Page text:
Earlier this week, in United States v. Allen, the Second Circuit reversed the defendants’ convictions and dismissed the indictments against them. You can access the Circuit’s 81-page opinion here. The Circuit considered whether a witness’s involuntary testimony that was compelled by a foreign government can be used against in a U.S. prosecution. In its introduction, the Circuit outlined its four-step conclusion:
First, the Fifth Amendment’s prohibition on the use of compelled testimony in American criminal proceedings applies even when a foreign sovereign has compelled the testimony.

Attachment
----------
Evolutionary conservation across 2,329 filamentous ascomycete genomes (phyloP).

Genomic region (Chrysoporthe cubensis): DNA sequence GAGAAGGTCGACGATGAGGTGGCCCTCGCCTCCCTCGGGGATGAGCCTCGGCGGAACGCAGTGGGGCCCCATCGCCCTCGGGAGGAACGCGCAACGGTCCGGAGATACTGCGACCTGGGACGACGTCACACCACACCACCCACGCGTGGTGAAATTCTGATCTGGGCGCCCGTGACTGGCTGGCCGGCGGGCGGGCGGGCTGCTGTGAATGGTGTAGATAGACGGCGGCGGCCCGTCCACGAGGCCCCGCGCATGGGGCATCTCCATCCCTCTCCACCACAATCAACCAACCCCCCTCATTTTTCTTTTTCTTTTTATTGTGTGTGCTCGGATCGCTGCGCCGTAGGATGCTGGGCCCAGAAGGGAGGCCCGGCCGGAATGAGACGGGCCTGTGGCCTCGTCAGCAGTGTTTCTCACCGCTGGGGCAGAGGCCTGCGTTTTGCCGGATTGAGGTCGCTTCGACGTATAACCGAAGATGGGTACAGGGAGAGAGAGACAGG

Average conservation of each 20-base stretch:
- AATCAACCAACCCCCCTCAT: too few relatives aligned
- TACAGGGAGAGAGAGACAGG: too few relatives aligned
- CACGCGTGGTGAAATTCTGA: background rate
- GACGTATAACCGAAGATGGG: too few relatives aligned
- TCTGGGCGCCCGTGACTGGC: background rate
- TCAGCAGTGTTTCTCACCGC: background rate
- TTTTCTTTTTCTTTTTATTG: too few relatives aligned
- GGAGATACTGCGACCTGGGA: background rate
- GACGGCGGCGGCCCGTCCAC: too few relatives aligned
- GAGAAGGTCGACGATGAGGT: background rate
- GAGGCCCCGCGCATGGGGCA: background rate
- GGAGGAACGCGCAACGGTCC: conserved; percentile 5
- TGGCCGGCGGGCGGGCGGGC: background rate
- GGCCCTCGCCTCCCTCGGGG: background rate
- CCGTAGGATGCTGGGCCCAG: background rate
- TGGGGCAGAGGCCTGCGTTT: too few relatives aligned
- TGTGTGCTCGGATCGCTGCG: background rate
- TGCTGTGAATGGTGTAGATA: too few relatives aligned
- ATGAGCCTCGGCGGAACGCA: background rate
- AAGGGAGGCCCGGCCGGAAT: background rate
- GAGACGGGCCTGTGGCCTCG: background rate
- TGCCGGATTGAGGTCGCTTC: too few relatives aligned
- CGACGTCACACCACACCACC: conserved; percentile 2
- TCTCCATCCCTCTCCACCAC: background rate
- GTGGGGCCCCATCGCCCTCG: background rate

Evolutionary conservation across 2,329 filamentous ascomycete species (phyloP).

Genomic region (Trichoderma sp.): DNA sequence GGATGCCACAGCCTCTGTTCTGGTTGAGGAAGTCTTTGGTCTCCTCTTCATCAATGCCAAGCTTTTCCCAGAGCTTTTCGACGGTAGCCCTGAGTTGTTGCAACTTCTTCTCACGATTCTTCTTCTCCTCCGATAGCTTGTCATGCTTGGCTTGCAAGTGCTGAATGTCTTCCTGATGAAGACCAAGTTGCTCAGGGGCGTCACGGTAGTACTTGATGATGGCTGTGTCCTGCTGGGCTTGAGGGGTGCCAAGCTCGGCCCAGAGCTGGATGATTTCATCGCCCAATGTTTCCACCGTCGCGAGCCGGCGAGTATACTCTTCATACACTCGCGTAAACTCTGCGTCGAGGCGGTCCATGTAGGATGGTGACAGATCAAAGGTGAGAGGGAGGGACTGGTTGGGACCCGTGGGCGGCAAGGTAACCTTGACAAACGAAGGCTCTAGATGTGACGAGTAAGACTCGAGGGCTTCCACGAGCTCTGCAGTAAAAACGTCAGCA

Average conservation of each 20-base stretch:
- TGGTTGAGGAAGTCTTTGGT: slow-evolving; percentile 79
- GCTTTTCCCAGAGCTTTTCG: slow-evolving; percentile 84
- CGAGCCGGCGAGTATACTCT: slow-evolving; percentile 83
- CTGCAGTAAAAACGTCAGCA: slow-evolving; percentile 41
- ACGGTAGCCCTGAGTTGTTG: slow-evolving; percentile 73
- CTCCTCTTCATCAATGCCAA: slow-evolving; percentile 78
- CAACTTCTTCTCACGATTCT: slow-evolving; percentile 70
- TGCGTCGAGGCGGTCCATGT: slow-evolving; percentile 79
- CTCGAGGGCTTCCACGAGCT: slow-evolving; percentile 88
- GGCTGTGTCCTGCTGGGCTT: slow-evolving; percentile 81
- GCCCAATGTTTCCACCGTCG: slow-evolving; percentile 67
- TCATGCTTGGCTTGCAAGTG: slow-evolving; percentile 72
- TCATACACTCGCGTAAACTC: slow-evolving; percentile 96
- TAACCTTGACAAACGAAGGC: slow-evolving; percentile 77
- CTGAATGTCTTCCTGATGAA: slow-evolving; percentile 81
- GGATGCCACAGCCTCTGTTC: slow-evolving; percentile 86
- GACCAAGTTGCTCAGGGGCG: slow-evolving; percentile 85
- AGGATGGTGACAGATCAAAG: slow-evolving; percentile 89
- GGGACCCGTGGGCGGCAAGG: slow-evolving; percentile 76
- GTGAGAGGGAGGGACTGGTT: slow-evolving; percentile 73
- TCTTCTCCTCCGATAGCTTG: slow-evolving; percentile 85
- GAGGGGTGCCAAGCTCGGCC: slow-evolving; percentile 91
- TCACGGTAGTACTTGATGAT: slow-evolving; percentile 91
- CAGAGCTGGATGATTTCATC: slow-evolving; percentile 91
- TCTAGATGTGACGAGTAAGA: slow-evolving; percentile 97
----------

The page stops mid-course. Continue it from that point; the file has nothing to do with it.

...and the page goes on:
Second, when the government makes use of a witness who had substantial exposure to a defendant’s compelled testimony, it is required under Kastigar v. United States, 406 U.S. 441 (1972), to prove, at a minimum, that the witness’s review of the compelled testimony did not shape, alter, or affect the evidence used by the government.
Third, a bare, generalized denial of …